To start off the new year, we have startling new revelations about US wireless carriers selling real-time location data, a massive data leak in Germany, and more data breach settlements. Here we round up the latest in data news.
Wireless Carriers Selling Real-Time Location Data
Motherboard revealed this week that major US wireless carriers, including Sprint, T-Mobile, and AT&T, are selling customers’ real-time location data, making it possible for bounty hunters and other unauthorized individuals to track millions of phones, and thus people, in the US. Motherboard’s investigation raises serious concerns about the data practices of major wireless carriers, and highlights the extent of surveillance that is possible using location data, making it possible for criminals, companies, and individuals to track others in granular detail.
Weather Channel Accused of Selling User Data
The city of Los Angeles has filed a lawsuit against The Weather Channel, claiming that the company collects and then sells location data without their users’ consent. The Weather Channel app, which has over 45 million monthly active users, allegedly misrepresents to users what location tracking is used for, failing to disclose that location data is being sold on to third-parties. The lawsuit comes on the heels of a New York Times investigative report that detailed how over 75 companies collect, use, and profit off of location data.
Read the full lawsuit.
Massive Data Leak in Germany
A massive data breach in December, that wasn’t revealed until the beginning of this year, has rocked the German Bundestag. Personal data on hundreds of German politicians, celebrities, and other notable figures, including Chancellor Angela Merkel, was slowly leaked over the course of December by a hacker on Twitter under the handle “@_Orbit.” Leaked documents included email addresses, phone numbers, internal party documents, credit card numbers and personal chat transcripts. On Tuesday, police announced that a 20-year-old man was arrested in connection to the leak and later confessed.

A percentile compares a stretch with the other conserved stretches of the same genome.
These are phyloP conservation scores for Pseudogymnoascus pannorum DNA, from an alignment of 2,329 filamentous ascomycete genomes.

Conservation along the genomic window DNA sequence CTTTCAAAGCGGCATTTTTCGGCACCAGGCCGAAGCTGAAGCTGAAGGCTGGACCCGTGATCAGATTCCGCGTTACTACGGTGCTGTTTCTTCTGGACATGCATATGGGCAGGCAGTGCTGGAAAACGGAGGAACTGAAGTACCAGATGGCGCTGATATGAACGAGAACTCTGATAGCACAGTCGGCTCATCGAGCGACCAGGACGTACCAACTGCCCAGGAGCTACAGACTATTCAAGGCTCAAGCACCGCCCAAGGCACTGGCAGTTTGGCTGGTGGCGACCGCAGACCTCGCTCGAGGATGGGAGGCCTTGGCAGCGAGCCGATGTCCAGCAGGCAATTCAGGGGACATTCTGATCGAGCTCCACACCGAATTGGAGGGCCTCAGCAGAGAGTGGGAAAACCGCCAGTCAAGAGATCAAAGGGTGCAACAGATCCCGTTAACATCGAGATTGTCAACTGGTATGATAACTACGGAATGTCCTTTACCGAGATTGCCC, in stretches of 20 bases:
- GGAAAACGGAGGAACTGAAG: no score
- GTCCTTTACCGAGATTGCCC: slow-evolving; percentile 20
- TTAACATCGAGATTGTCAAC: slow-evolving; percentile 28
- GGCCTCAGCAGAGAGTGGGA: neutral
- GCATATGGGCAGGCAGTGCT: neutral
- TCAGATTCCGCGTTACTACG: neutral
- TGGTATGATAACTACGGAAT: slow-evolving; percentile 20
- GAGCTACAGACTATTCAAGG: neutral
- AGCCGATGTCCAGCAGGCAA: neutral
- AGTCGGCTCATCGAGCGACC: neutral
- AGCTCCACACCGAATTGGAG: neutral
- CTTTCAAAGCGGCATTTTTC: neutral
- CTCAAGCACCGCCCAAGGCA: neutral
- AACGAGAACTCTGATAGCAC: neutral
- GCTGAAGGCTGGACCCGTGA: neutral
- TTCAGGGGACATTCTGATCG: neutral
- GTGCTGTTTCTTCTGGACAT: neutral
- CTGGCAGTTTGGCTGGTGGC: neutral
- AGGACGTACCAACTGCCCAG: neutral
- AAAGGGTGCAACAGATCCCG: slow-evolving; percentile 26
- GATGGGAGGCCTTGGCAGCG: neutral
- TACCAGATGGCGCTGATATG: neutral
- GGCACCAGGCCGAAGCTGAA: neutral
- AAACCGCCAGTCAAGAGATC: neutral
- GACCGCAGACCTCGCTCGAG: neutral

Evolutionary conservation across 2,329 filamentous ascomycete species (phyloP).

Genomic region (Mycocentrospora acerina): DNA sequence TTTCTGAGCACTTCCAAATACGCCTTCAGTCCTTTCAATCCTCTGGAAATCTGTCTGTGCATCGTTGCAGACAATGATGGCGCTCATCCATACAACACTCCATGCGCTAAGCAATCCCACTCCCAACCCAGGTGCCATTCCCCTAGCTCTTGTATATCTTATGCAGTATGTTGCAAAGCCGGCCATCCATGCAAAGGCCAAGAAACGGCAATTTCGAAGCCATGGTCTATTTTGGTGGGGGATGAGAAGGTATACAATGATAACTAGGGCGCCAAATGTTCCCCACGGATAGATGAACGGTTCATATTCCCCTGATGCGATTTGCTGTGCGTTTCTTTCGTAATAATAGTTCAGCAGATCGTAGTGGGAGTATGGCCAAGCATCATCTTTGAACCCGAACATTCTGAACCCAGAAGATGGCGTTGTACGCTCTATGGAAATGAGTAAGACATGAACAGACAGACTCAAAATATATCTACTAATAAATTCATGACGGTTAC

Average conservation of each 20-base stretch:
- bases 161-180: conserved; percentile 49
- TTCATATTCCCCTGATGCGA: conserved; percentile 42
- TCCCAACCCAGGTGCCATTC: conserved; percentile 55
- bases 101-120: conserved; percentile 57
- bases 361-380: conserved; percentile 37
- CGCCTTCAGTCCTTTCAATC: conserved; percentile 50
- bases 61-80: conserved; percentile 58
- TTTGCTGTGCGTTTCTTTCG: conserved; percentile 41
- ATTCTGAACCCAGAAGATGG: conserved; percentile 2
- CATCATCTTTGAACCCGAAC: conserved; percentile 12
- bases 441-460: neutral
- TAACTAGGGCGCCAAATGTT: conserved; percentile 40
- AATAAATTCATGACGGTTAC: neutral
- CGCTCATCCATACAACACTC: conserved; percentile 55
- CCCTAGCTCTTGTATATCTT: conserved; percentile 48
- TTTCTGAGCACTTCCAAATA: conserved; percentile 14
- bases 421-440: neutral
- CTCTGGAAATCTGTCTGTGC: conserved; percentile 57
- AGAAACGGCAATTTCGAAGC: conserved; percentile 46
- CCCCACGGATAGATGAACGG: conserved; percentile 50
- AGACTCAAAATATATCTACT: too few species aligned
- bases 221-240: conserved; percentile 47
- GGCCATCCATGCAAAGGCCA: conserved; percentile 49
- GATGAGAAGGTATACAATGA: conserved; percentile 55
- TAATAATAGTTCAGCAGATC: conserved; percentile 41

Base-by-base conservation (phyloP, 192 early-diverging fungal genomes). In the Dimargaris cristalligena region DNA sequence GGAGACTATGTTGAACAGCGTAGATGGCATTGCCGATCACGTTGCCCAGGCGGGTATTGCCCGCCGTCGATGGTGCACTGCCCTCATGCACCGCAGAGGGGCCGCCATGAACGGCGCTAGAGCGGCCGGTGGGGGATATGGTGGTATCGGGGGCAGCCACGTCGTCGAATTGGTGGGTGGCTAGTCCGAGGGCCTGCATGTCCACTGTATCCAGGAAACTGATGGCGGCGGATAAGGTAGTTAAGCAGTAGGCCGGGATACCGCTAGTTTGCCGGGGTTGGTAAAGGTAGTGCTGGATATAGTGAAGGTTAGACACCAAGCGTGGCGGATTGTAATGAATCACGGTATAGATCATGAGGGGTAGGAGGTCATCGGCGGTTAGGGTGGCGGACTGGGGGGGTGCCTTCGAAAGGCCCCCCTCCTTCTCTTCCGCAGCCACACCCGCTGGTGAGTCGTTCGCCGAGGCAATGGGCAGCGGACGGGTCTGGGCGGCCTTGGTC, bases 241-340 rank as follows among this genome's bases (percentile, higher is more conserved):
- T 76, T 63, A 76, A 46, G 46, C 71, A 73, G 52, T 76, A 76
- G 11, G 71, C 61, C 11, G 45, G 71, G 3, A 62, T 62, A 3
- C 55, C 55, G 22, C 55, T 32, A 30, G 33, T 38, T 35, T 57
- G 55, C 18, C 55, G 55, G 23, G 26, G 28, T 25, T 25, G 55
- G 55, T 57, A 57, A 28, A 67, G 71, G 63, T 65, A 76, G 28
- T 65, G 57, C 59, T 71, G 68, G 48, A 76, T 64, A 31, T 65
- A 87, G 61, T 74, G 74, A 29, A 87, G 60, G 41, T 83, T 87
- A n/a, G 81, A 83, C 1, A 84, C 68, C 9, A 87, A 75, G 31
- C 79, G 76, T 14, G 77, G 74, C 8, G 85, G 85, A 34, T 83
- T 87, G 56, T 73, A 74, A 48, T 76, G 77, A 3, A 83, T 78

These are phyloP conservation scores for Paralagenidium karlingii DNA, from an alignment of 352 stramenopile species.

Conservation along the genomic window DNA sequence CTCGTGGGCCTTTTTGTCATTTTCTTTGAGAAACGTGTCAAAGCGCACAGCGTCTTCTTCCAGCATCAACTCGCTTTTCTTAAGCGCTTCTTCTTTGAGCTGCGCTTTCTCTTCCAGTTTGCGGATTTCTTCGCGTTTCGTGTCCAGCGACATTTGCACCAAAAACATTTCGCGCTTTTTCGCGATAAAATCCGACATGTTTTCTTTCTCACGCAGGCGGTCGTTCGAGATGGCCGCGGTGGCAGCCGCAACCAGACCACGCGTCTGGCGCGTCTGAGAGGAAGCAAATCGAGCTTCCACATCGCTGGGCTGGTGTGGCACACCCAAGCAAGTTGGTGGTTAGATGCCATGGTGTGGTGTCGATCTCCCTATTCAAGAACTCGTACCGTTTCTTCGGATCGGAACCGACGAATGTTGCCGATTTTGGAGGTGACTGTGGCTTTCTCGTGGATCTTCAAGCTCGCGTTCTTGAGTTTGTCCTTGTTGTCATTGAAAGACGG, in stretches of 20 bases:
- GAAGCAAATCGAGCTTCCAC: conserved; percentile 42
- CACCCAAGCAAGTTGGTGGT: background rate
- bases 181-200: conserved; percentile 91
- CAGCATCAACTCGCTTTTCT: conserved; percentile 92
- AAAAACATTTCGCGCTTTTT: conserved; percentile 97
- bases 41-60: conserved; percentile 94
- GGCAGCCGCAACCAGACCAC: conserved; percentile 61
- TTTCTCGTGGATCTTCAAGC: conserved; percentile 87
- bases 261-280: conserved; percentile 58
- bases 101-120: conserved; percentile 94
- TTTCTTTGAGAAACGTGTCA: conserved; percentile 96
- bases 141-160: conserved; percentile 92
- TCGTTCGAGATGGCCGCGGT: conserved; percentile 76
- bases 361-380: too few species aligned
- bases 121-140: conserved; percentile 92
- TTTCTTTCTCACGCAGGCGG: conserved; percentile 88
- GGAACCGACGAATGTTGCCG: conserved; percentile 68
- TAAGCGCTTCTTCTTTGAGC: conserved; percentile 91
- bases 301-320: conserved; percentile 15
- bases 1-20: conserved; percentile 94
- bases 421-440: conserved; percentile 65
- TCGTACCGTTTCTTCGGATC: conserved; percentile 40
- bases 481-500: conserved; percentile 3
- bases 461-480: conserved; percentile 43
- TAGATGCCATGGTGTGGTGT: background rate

Read more from the Guardian.
Neiman Marcus Settles for $1.5 Million
On Tuesday, more than 40 state attorneys general announced that they had reached a $1.5 million settlement with Neiman Marcus over its 2014 data breach in which 370,000 credit card numbers were stolen from 77 Neiman Marcus stores. Of the 370,000 credit cards, more than 9,200 ended up being used fraudulently. In the statement, Texas Attorney General Ken Paxton said, “I urge companies to evaluate whether they have in place a thorough and ongoing written information security program that serves to safeguard their customers’ information.”
Read the full settlement.
NSA Data Theft Saga
In another twist in the already strange National Security Agency data theft saga, in which a security contractor for the NSA was arrested in 2016 for the largest theft of classified documents in US history, Politico detailed on Wednesday how Russia-based Kaspersky Lab helped expose the theft by reporting suspicious Twitter messages to NSA contacts. Within days of sending the messages, Harold T. Martin III was arrested by federal authorities in possession of an estimated 50 terabytes of classified data, which included some of the NSA’s most guarded hacking tools.
Read the full story from Politico.
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